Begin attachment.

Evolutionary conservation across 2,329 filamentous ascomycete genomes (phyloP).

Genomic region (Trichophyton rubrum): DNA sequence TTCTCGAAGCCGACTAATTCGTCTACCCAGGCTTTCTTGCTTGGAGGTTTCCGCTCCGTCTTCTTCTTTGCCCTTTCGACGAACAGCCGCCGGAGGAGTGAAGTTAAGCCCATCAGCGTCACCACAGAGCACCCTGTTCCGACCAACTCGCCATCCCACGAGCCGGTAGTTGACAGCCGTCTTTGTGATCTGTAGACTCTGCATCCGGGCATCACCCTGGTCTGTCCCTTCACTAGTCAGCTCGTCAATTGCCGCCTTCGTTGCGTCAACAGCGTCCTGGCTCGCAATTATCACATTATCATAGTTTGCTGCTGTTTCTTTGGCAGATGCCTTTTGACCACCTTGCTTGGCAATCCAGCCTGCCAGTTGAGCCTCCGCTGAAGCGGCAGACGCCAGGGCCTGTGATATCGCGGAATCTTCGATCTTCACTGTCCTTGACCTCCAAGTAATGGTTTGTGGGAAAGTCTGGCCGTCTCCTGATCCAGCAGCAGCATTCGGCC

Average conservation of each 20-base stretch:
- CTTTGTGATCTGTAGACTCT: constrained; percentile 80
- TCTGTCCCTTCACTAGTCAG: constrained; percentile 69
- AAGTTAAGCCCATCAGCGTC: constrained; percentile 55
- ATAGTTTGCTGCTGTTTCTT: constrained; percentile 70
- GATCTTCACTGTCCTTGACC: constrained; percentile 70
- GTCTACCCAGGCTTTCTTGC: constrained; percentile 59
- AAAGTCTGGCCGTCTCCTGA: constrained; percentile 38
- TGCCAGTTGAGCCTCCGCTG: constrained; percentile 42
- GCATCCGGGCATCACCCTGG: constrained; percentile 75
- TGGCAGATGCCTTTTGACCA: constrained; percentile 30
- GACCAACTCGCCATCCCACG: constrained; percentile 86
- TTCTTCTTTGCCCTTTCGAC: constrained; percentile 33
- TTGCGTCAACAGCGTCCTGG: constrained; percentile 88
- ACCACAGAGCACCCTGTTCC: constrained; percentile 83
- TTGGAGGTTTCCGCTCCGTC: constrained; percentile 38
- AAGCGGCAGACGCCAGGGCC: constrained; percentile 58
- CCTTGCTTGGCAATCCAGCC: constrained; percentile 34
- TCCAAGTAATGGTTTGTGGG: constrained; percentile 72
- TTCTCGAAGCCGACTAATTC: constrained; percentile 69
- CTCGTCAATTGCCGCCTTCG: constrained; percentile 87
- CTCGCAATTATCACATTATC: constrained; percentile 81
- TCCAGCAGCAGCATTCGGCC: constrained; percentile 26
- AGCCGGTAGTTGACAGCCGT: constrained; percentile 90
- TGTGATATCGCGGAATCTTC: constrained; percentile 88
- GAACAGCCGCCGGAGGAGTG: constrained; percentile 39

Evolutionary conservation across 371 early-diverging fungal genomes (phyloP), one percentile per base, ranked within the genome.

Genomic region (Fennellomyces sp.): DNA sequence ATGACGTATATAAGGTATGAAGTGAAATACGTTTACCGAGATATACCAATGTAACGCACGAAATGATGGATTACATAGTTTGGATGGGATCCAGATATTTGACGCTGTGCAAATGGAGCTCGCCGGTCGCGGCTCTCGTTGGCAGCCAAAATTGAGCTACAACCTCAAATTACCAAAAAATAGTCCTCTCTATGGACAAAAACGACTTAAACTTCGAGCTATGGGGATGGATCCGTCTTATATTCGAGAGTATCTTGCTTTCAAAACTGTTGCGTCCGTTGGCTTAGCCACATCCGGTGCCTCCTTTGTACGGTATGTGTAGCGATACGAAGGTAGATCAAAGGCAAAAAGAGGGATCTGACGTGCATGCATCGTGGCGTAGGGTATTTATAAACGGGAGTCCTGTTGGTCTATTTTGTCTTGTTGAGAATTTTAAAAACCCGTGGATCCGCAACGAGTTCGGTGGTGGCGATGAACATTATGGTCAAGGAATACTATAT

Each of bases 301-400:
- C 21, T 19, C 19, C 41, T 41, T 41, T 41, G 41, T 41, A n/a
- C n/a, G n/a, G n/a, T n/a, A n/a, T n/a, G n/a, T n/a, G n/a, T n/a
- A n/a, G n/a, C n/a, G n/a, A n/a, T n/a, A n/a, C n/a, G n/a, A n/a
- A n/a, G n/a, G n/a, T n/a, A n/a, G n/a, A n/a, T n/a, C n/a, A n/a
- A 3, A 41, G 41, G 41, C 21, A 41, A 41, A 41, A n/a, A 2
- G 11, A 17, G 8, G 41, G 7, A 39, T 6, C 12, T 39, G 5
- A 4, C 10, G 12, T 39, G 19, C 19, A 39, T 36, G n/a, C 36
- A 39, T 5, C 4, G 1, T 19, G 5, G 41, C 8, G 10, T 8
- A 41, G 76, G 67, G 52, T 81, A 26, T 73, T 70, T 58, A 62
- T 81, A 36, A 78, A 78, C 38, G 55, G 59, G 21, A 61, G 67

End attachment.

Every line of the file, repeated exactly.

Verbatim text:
Evolutionary conservation across 2,329 filamentous ascomycete genomes (phyloP).

Genomic region (Trichophyton rubrum): DNA sequence TTCTCGAAGCCGACTAATTCGTCTACCCAGGCTTTCTTGCTTGGAGGTTTCCGCTCCGTCTTCTTCTTTGCCCTTTCGACGAACAGCCGCCGGAGGAGTGAAGTTAAGCCCATCAGCGTCACCACAGAGCACCCTGTTCCGACCAACTCGCCATCCCACGAGCCGGTAGTTGACAGCCGTCTTTGTGATCTGTAGACTCTGCATCCGGGCATCACCCTGGTCTGTCCCTTCACTAGTCAGCTCGTCAATTGCCGCCTTCGTTGCGTCAACAGCGTCCTGGCTCGCAATTATCACATTATCATAGTTTGCTGCTGTTTCTTTGGCAGATGCCTTTTGACCACCTTGCTTGGCAATCCAGCCTGCCAGTTGAGCCTCCGCTGAAGCGGCAGACGCCAGGGCCTGTGATATCGCGGAATCTTCGATCTTCACTGTCCTTGACCTCCAAGTAATGGTTTGTGGGAAAGTCTGGCCGTCTCCTGATCCAGCAGCAGCATTCGGCC

Average conservation of each 20-base stretch:
- CTTTGTGATCTGTAGACTCT: constrained; percentile 80
- TCTGTCCCTTCACTAGTCAG: constrained; percentile 69
- AAGTTAAGCCCATCAGCGTC: constrained; percentile 55
- ATAGTTTGCTGCTGTTTCTT: constrained; percentile 70
- GATCTTCACTGTCCTTGACC: constrained; percentile 70
- GTCTACCCAGGCTTTCTTGC: constrained; percentile 59
- AAAGTCTGGCCGTCTCCTGA: constrained; percentile 38
- TGCCAGTTGAGCCTCCGCTG: constrained; percentile 42
- GCATCCGGGCATCACCCTGG: constrained; percentile 75
- TGGCAGATGCCTTTTGACCA: constrained; percentile 30
- GACCAACTCGCCATCCCACG: constrained; percentile 86
- TTCTTCTTTGCCCTTTCGAC: constrained; percentile 33
- TTGCGTCAACAGCGTCCTGG: constrained; percentile 88
- ACCACAGAGCACCCTGTTCC: constrained; percentile 83
- TTGGAGGTTTCCGCTCCGTC: constrained; percentile 38
- AAGCGGCAGACGCCAGGGCC: constrained; percentile 58
- CCTTGCTTGGCAATCCAGCC: constrained; percentile 34
- TCCAAGTAATGGTTTGTGGG: constrained; percentile 72
- TTCTCGAAGCCGACTAATTC: constrained; percentile 69
- CTCGTCAATTGCCGCCTTCG: constrained; percentile 87
- CTCGCAATTATCACATTATC: constrained; percentile 81
- TCCAGCAGCAGCATTCGGCC: constrained; percentile 26
- AGCCGGTAGTTGACAGCCGT: constrained; percentile 90
- TGTGATATCGCGGAATCTTC: constrained; percentile 88
- GAACAGCCGCCGGAGGAGTG: constrained; percentile 39

Evolutionary conservation across 371 early-diverging fungal genomes (phyloP), one percentile per base, ranked within the genome.

Genomic region (Fennellomyces sp.): DNA sequence ATGACGTATATAAGGTATGAAGTGAAATACGTTTACCGAGATATACCAATGTAACGCACGAAATGATGGATTACATAGTTTGGATGGGATCCAGATATTTGACGCTGTGCAAATGGAGCTCGCCGGTCGCGGCTCTCGTTGGCAGCCAAAATTGAGCTACAACCTCAAATTACCAAAAAATAGTCCTCTCTATGGACAAAAACGACTTAAACTTCGAGCTATGGGGATGGATCCGTCTTATATTCGAGAGTATCTTGCTTTCAAAACTGTTGCGTCCGTTGGCTTAGCCACATCCGGTGCCTCCTTTGTACGGTATGTGTAGCGATACGAAGGTAGATCAAAGGCAAAAAGAGGGATCTGACGTGCATGCATCGTGGCGTAGGGTATTTATAAACGGGAGTCCTGTTGGTCTATTTTGTCTTGTTGAGAATTTTAAAAACCCGTGGATCCGCAACGAGTTCGGTGGTGGCGATGAACATTATGGTCAAGGAATACTATAT

Each of bases 301-400:
- C 21, T 19, C 19, C 41, T 41, T 41, T 41, G 41, T 41, A n/a
- C n/a, G n/a, G n/a, T n/a, A n/a, T n/a, G n/a, T n/a, G n/a, T n/a
- A n/a, G n/a, C n/a, G n/a, A n/a, T n/a, A n/a, C n/a, G n/a, A n/a
- A n/a, G n/a, G n/a, T n/a, A n/a, G n/a, A n/a, T n/a, C n/a, A n/a
- A 3, A 41, G 41, G 41, C 21, A 41, A 41, A 41, A n/a, A 2
- G 11, A 17, G 8, G 41, G 7, A 39, T 6, C 12, T 39, G 5
- A 4, C 10, G 12, T 39, G 19, C 19, A 39, T 36, G n/a, C 36
- A 39, T 5, C 4, G 1, T 19, G 5, G 41, C 8, G 10, T 8
- A 41, G 76, G 67, G 52, T 81, A 26, T 73, T 70, T 58, A 62
- T 81, A 36, A 78, A 78, C 38, G 55, G 59, G 21, A 61, G 67